Sometimes, something really odd happens when using our computers that makes no sense at all…such as copying a simple image to the clipboard and the computer freezing up because of it. An image is an image, right? Today’s SuperUser post has the answer to a puzzled reader’s dilemna.

Today’s Question & Answer session comes to us courtesy of SuperUser—a subdivision of Stack Exchange, a community-driven grouping of Q&A web sites.

Original image courtesy of Wikimedia.

The Question

SuperUser reader Joban Dhillon wants to know why copying an image to the clipboard on his computer freezes it up:

I was messing around with some height map images and found this one:


The image is 21,600*10,800 pixels in size. When I right click and select “Copy Image” in my browser (I am using Google Chrome), it slows down my computer until it freezes. After that I must restart. I am curious about why this happens. I presume it is the size of the image, although it is only about 6 MB when saved to my computer. I am also using Windows 8.1

Why would a simple image freeze Joban’s computer up after copying it to the clipboard?

The Answer

SuperUser contributor Mokubai has the answer for us:

“Copy Image” is copying the raw image data, rather than the image file itself, to your clipboard.

The raw image data will be 21,600 x 10,800 x 3 (24 bit image) = 699,840,000 bytes of data. That is approximately 700 MB of data your browser is trying to copy to the clipboard.

JPEG compresses the raw data using a lossy algorithm and can get pretty good compression. Hence the compressed file is only 6 MB.

The reason it makes your computer slow is that it is probably filling your memory up with at least the 700 MB of image data that your browser is using to show you the image, another 700 MB (along with whatever overhead the clipboard incurs) to store it on the clipboard, and a not insignificant amount of processing power to convert the image into a format that can be stored on the clipboard.

Chances are that if you have less than 4 GB of physical RAM, then those copies of the image data are forcing your computer to page memory out to the swap file in an attempt to fulfill both memory demands at the same time. This will cause programs and disk access to be sluggish as they use the disk and try to use the data that may have just been paged out.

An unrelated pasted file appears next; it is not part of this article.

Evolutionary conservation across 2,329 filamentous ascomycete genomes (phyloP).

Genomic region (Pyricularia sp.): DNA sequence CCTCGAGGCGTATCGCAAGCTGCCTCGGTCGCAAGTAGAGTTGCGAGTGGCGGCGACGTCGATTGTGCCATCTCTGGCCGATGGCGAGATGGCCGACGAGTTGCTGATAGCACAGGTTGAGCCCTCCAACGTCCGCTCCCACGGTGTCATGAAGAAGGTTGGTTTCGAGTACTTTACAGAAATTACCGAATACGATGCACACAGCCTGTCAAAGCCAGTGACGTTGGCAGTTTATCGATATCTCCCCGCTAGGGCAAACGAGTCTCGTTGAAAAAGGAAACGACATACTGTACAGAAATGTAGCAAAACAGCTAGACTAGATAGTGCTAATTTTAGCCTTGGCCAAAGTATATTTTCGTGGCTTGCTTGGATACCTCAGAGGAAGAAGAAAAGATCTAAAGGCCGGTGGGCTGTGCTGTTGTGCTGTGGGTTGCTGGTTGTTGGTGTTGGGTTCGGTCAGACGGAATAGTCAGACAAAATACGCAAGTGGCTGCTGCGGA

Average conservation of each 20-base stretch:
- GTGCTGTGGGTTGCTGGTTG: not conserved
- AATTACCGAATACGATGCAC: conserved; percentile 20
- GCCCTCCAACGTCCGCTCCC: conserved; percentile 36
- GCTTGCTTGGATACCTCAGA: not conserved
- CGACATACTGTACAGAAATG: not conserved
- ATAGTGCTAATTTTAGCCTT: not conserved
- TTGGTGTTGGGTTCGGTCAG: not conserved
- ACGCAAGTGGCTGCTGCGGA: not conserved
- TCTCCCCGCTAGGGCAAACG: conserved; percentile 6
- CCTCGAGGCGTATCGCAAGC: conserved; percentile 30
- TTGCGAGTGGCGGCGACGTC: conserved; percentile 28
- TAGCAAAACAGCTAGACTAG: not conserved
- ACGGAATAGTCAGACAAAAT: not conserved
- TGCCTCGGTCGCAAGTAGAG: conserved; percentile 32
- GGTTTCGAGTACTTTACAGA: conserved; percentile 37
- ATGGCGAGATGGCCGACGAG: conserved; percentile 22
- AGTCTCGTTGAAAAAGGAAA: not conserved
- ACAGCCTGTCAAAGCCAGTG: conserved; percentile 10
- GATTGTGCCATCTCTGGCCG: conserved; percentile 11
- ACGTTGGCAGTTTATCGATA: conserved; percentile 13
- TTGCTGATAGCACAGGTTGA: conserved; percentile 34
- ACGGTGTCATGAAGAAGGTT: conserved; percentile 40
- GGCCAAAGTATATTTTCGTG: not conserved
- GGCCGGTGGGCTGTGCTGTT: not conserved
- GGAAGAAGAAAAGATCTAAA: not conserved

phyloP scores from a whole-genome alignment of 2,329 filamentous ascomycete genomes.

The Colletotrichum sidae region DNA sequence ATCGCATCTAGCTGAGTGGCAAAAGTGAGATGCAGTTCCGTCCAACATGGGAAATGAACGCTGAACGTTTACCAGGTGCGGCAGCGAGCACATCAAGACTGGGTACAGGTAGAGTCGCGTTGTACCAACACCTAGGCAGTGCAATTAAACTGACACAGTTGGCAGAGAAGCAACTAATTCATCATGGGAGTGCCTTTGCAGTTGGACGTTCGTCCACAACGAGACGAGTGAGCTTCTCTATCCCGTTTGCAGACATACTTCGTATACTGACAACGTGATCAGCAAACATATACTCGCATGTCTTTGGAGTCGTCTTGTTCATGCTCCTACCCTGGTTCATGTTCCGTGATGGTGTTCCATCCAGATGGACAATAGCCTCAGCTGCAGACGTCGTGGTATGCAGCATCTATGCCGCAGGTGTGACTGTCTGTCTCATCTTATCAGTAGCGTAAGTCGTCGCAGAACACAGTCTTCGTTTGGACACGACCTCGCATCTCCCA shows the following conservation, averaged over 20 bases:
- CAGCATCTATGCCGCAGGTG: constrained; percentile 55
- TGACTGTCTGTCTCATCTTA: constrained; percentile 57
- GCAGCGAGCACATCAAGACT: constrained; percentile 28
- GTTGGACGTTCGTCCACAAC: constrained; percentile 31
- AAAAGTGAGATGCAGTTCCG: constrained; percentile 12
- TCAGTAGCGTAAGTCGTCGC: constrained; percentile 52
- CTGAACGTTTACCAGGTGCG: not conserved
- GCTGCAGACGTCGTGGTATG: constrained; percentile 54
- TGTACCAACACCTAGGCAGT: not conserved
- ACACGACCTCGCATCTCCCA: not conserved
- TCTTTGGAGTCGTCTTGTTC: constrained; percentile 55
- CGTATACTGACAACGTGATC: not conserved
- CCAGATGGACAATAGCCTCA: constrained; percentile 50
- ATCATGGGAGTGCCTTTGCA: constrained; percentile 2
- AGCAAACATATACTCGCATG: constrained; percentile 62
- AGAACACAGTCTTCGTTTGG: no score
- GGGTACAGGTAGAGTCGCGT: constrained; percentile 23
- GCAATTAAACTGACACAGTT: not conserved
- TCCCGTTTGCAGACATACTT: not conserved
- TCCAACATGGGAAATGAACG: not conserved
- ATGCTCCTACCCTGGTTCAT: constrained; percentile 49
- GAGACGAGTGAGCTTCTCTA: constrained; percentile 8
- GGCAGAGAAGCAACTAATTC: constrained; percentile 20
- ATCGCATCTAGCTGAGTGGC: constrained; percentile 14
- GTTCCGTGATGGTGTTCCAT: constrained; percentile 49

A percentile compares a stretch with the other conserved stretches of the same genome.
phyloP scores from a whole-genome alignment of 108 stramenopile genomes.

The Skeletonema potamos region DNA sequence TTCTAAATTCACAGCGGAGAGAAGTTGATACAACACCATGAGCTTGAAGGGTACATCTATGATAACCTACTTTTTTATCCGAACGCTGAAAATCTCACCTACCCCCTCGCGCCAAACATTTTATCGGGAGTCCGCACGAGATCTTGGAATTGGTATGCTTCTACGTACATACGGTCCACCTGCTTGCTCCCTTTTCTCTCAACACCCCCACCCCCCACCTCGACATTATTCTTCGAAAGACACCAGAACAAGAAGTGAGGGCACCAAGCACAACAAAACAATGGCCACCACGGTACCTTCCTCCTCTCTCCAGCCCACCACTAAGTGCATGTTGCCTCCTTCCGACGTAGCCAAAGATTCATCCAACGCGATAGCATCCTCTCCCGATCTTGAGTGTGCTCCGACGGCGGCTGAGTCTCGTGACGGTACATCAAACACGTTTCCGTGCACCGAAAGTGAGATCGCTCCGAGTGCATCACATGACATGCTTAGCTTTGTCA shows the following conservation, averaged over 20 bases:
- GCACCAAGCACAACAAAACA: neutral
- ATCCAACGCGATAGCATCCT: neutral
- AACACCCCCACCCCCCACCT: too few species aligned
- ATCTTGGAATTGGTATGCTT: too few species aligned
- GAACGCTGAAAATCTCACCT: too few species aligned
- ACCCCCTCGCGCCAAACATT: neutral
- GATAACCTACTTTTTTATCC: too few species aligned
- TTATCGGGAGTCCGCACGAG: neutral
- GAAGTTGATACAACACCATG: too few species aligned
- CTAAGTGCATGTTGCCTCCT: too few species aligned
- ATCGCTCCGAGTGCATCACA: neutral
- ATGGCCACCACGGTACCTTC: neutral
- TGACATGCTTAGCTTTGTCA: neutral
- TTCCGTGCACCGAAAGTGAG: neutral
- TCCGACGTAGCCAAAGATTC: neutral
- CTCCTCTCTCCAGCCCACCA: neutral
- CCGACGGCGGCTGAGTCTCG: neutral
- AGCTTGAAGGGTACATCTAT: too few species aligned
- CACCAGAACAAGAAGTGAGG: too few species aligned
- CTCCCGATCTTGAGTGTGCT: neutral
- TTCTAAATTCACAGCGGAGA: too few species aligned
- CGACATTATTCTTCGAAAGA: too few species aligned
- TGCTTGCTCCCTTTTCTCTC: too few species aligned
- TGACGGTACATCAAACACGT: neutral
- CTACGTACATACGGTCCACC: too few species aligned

In short: Do not use the clipboard for huge images unless you have a lot of memory and a bit of time to spare.

Like pretty graphs? This is what happens when I load that image in Google Chrome, then copy it to the clipboard on my machine with 12 GB of RAM:

It starts off at the lower point using 2.8 GB of RAM, loading the image punches it up to 3.6 GB (approximately the 700 MB), then copying it to the clipboard spikes way up there at 6.3 GB of RAM before settling back down at the 4.5-ish you would expect to see for a program and two copies of a rather large image.

That is a whopping 3.7 GB of image data being worked on at the peak, which is probably the initial image, a reserved quantity for the clipboard, and perhaps a couple of conversion buffers. That is enough to bring any machine with less than 8 GB of RAM to its knees.

Strangely, doing the same thing in Firefox just copies the image file rather than the image data (without the scary memory surge).

Have something to add to the explanation? Sound off in the comments. Want to read more answers from other tech-savvy Stack Exchange users? Check out the full discussion thread here.

Akemi Iwaya
Akemi Iwaya has been part of the How-To Geek/LifeSavvy Media team since 2009. She has previously written under the pen name "Asian Angel" and was a Lifehacker intern before joining How-To Geek/LifeSavvy Media. She has been quoted as an authoritative source by ZDNet Worldwide.
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